2 October 2017 Edition
‘For reconstruction we must remember, and for reconciliation we must forgive’
Mary Lou McDonald TD speaks at Tyrone Volunteers Commemoration
THE 2017 Tyrone Volunteers Commemoration was held in Strabane on Sunday 24 September after a parade across the Border from Lifford, emphasising the strong links between County Donegal and County Tyrone.
Mary Lou McDonald TD, Sinn Féin deputy leader, gave the main address, paying tribute to the sacrifice and commitment of republicans in the region and setting out Sinn Féin’s commitment to political institutions in the North that deliver in the manner and terms agreed since the Good Friday Agreement.
TODAY’S MARCH was significant as it crossed the bridge between Lifford and Strabane.
It highlighted the opaque rationale for an arbitrary line drawn on the map almost 100 years ago to serve only the interest of the few.
Tá teipthe ar an gcríochdheighilt go hiomlán. Ach in aineoinn na teipe seo léiríonn an cuimhneachán seo inniu an dlúth-nasc atá idir poblachtánaigh ó dheas agus ó thuaidh agus an fhís atá acu d’Éirinn aontaithe a bheidh ráthúil agus ilchineálach
Partition has failed miserably yet, despite this failure, today’s commemoration demonstrates the close bonds of republicans North and South and their vision for a prosperous, diverse and united Ireland.
Cross-Border bonds between west Tyrone and Donegal are bonds of family, of community. They have not been broken by an artificial border. I think this unity is best symbolised by Pat Doherty’s political leadership and unrelenting humanity.
I look forward to the day when that fracture of partition is gone and replaced by a new and united Ireland.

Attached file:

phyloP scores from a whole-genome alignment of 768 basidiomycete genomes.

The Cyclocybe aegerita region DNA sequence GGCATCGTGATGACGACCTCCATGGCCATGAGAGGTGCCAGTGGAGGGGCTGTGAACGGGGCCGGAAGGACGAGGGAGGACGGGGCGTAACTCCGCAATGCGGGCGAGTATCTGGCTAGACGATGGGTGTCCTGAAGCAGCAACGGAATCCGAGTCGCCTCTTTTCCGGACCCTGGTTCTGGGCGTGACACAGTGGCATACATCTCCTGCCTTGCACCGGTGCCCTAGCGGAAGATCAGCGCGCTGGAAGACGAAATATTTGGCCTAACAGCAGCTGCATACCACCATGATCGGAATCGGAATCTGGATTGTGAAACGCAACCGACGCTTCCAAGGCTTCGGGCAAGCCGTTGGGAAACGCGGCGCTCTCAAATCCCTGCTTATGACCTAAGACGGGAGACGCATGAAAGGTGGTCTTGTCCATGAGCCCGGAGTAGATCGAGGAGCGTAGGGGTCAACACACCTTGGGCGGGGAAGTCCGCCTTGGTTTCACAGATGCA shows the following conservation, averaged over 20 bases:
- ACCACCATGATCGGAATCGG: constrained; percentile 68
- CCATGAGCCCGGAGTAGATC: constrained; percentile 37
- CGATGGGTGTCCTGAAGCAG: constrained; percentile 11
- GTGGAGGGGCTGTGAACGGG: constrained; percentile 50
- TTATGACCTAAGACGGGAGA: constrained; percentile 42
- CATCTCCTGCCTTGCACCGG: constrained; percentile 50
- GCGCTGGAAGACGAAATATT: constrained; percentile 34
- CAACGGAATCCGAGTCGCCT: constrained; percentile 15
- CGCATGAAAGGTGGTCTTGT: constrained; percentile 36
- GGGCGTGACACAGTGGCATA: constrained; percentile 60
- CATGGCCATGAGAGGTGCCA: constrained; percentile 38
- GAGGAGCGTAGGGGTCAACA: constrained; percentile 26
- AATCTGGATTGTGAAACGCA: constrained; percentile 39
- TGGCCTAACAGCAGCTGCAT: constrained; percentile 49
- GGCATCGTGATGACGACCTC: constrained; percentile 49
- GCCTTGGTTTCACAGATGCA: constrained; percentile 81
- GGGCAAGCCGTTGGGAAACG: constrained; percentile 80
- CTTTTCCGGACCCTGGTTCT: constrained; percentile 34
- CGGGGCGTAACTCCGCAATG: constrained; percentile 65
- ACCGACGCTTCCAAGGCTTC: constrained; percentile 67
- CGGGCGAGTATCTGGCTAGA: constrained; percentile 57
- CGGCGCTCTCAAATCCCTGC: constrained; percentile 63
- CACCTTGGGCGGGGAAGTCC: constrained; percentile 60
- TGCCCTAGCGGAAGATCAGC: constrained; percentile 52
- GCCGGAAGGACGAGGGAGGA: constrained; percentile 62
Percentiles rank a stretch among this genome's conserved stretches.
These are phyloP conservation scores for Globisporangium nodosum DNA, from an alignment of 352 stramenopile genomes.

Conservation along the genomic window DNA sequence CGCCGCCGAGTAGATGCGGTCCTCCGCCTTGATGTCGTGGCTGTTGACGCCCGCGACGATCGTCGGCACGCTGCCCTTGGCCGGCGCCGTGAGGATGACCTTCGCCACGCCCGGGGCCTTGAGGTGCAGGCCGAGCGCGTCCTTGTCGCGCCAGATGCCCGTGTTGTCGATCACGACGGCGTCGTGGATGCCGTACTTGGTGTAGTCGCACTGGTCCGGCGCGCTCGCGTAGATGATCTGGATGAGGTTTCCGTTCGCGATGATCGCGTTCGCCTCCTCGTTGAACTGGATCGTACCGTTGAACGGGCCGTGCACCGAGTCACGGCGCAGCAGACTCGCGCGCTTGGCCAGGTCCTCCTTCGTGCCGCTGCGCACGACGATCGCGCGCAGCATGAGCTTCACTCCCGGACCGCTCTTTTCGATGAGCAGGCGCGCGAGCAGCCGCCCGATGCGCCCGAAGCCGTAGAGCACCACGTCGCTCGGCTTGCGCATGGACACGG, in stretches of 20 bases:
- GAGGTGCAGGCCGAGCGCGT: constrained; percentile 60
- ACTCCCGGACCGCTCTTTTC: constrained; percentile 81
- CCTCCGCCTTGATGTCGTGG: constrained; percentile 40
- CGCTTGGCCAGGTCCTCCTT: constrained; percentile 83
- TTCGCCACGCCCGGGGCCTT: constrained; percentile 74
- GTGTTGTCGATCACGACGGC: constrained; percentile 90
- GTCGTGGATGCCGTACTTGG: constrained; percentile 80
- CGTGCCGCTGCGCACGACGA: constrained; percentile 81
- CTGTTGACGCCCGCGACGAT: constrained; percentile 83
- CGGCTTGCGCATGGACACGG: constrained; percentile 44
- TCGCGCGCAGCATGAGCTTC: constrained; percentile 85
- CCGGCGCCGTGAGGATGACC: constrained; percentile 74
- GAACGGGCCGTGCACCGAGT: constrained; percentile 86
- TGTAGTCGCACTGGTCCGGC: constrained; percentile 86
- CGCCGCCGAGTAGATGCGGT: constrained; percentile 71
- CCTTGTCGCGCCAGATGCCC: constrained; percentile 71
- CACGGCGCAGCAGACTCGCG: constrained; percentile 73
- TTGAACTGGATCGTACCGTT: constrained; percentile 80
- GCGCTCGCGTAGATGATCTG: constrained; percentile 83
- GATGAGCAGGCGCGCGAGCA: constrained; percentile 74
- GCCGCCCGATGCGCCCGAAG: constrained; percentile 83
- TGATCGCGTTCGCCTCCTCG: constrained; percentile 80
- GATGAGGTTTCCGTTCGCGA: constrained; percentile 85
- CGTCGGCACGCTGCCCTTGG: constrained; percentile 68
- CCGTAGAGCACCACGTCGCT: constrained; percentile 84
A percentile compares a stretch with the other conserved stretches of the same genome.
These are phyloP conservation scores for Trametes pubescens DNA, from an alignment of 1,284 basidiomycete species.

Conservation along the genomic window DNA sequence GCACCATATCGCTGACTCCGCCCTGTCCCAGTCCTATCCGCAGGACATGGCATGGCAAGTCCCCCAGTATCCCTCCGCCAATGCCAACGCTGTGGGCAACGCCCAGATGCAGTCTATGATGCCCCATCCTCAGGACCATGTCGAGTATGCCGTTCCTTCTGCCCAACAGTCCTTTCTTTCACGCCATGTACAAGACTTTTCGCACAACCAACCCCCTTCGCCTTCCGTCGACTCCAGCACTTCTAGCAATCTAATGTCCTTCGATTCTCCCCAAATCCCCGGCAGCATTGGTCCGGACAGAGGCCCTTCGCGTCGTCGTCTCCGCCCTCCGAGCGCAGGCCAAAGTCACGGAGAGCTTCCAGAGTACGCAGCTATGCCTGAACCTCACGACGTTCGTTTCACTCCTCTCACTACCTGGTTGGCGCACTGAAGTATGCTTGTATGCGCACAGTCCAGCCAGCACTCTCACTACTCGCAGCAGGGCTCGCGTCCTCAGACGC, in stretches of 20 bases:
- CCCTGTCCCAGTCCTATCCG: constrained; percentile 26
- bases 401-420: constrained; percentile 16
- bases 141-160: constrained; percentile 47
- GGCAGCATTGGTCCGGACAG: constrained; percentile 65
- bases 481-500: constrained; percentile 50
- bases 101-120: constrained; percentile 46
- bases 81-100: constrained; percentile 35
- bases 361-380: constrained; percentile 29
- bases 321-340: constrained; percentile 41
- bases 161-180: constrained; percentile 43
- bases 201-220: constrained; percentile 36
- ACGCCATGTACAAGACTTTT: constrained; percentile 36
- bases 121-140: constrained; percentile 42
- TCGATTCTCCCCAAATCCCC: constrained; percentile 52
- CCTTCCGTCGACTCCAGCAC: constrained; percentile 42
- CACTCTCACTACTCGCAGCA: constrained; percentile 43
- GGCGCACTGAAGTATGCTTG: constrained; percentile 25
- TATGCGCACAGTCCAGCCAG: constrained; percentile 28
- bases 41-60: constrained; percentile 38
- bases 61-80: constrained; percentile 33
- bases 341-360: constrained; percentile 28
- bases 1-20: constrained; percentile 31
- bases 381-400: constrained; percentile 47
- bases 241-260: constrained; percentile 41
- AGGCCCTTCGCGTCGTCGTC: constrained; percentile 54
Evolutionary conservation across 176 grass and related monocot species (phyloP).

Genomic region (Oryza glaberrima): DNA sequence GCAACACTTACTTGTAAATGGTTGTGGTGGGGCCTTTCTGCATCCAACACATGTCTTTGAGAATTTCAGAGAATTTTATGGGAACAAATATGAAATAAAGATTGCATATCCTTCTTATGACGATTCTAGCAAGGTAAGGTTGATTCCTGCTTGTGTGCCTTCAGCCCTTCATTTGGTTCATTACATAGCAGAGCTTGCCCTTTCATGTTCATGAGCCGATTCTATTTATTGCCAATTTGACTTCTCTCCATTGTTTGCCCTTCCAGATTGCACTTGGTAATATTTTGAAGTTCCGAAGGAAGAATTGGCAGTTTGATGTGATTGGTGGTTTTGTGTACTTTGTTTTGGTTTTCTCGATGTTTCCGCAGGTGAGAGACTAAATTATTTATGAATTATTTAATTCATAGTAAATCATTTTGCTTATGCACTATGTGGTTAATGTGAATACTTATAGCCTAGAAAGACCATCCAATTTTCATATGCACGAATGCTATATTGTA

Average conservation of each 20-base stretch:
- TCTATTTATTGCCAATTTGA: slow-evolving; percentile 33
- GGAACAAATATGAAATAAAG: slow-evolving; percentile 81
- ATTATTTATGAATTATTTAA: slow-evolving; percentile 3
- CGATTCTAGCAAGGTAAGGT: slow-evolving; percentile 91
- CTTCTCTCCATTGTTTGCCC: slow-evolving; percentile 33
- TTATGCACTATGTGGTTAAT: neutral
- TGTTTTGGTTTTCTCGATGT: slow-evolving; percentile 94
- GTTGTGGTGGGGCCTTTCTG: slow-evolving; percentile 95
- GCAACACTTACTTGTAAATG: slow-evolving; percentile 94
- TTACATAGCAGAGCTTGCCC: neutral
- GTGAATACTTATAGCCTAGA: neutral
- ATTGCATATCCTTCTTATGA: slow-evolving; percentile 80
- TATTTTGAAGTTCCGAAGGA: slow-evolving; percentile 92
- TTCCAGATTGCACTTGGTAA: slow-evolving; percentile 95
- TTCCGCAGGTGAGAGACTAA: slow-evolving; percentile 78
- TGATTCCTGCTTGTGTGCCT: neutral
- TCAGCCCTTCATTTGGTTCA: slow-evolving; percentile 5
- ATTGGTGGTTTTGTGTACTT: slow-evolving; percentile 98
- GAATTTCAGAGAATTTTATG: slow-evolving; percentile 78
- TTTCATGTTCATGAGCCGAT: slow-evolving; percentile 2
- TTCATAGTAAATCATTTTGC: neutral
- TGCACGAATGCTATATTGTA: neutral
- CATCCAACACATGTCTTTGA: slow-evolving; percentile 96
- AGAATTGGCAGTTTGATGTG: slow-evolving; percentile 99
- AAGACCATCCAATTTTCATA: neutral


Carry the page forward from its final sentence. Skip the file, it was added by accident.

The right to remember
Speaking at the graveside of our friend and leader Martin McGuinness, Gerry Adams said: “Martin did not go to war, the war came to him.”
This was true for Martin McGuinness.
It was true for the people of Derry
And it was true for the people of Tyrone, Strabane, Castlederg, Glenelly and east Donegal who we remember today.
After years of discrimination and repression, the people stood up for change. Their demands for fairness, equality and respect were met with the might of the unionist establishment and British military.
They brought the war to the towns and hillsides of Tyrone and a generation was left with no other option but to step forward.
A generation that would be lost to prison and a generation that gave their lives.
Young lives who should have had the opportunities and hope afforded their peers in the South and in Britain.
A generation who should have lived to see their children and grandchildren grow up. A generation that should have grown old in their villages and townlands.
And that is why we will never forget them.
They were a generation that fought so that no other generation would have too. We now have a peaceful pathway to progress.
Glún ab ea iad a throid le nach mbeadh ar aon ghún eile a leithéid a dhéanamh. Anois tá bealach síochánta again chun dul chun cinn a bhaint amach.
Even in death, even after all of these years, there are those who seek to disrespect the loss of this community and the memory of our patriot dead.
They believe in a hierarchy and inequality. In a deserving and underserving dead. They believe that republicans should not be remembered. That you, after all you have endured, have no right to remember your family and friends.
Be in no doubt my friends: they are the minority barking from the sidelines with their mean-spirited revisionist position that flies in the face of what the majority of people voted for when they supported the Good Friday Agreement.
That agreement stated:
“It is recognised that victims have a right to remember as well as to contribute to a changed society.
“The right to remember.”
So be in no doubt: republicans have the same right as any other section of the community to remember our loved ones. Your pain is no less and no more than anyone else’s.
The Good Friday Agreement also states:
“The achievement of a peaceful and just society would be the true memorial to the victims of violence. The achievement of a peaceful and just society.”
That was what previous generations of republicans fought for. That is what this generation is seeking to achieve.
A just and peaceful society not just for nationalists and republicans but for all who share this proud island.
Sin an rud atá an ghlúin seo ag iarraidh a bhaint amach. Sochaí atá cothrom agus síochánta – ní hamháin do phoblachtánaigh agus do náisíunaithe ach do gach duine lena roinntear an t-oileán ársa seo.